Mexican American: In this book, this term was utilized to describe a citizen of the United States of America who identifies as such, recognizing family heritage from Mexico.

Hispanic Woman or Latina: In this book these terms are used interchangeably or together to describe women whom are Spanish speaking and/or who descend from any Spanish-speaking country; this includes individuals who grew up in the United States, may call themselves Chicano/a or other terms. Nieto (2013) defined “Hispanic and Latino/a to refer to those of Caribbean, Central American, and South American descent and others whose native or heritage language is Spanish (or, in some few cases, an indigenous language of South America). Government publications generally use Hispanic, while most Latino/a scholars prefer Latino/a” (p. 16).

World War II: also called Second World War, conflict that involved virtually every part of the world during the years 1939–45. The principal belligerents were the Axis powers — Germany, Italy, and Japan—and the Allies— Frances, Great Britain, the United States, the Soviet Union, and, to a lesser extent, China. The war was in respects a continuation, after an uneasy 20-year hiatus, of the disputes left unsettled by World War I (Britannica, 2020).

Religion: The belief in and worship of a superhuman controlling power, especially a personal God or gods (Oxford, 2020).

G.I. Bill: Officially the Servicemen’s Readjustment Act of 1944, the G.I. Bill was created to help veterans of World War II. It established hospitals, made low-interest mortgages available and granted stipends covering tuition and expenses for veterans attending college or trade schools (History, 2020).

Colonialism: The effect of western colonialism racial consciousness. Integrating psychoanalysis, phenomenology, existentialism, and Negritud theory, and repercussions of colonialism on colonized people (Fannon, 1986).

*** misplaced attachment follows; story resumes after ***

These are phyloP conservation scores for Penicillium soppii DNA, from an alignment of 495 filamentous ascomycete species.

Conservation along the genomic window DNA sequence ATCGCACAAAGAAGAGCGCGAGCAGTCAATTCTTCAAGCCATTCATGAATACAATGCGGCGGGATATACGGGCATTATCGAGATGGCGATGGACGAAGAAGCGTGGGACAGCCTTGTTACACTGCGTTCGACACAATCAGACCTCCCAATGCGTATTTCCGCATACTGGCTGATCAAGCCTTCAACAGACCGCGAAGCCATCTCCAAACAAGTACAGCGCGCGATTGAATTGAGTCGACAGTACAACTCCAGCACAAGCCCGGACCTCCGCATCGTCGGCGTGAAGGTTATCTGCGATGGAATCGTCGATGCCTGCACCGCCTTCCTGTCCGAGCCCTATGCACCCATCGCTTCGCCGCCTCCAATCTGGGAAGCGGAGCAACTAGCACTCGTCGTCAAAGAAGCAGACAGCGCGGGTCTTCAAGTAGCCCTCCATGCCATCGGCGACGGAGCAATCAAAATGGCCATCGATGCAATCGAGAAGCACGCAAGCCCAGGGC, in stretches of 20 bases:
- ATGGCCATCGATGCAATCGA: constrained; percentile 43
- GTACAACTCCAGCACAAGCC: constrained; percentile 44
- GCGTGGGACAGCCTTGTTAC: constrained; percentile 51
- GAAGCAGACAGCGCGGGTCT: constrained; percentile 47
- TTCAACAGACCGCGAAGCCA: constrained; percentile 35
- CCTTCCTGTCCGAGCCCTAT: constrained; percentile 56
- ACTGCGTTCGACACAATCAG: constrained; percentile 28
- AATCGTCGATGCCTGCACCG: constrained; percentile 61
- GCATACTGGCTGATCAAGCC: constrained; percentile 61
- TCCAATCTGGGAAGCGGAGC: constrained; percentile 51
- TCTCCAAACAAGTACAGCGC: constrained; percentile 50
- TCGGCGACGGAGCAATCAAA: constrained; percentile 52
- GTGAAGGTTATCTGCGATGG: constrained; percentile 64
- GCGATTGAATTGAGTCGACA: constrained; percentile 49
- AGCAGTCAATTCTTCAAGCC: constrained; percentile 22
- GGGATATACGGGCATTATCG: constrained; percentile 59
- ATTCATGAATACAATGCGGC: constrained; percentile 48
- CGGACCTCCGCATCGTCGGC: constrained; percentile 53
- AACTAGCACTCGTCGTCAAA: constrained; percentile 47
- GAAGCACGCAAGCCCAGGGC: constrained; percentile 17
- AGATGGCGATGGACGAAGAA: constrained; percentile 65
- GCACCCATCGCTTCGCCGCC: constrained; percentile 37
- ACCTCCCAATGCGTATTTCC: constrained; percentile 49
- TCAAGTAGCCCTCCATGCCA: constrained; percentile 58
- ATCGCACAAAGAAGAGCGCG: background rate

Mexican(a): For the purpose of this book, participants used this term Mexican(a) to describe a woman who is not a citizen of the United States of America or self-identifies as Mexican.

De Facto Segregation: Racial, ethnic, or other segregation resulting from societal differences between groups, as socioeconomic or political disparity, without institutionalized legislation intended to segregate (Dictionary, 2020).

Manifest Destiny: Manifest Destiny, a phrase coined in 1845, is the idea that the United States is destined—by God, its advocates believed—to expand its dominion and spread democracy and capitalism across the entire North American continent. The philosophy drove 19th-century U.S. territorial expansion and was used to justify the forced removal of Native Americans and other groups from their homes. The rapid expansion of the United States intensified the issue of slavery as new states were added to the Union, leading to the outbreak of the Civil War (History, 2020).

Western Colonialism: A political-economic phenomenon whereby various European nations explored, conquered, settled, and exploited large areas of the world.

Great Depression: Worldwide economic downturn that began in 1929 and lasted until about 1939. It was the longest and most severe depression ever experienced by the industrialized Western world, sparking fundamental changes in economic institutions, macroeconomic policy, and economic theory (Britannica, 2020).

Mendez vs. Westminster: The Mendez v. Westminster School District case (1947) was a monumental step forward to end segregation of Mexican American school children in California (United States Courts, 2020).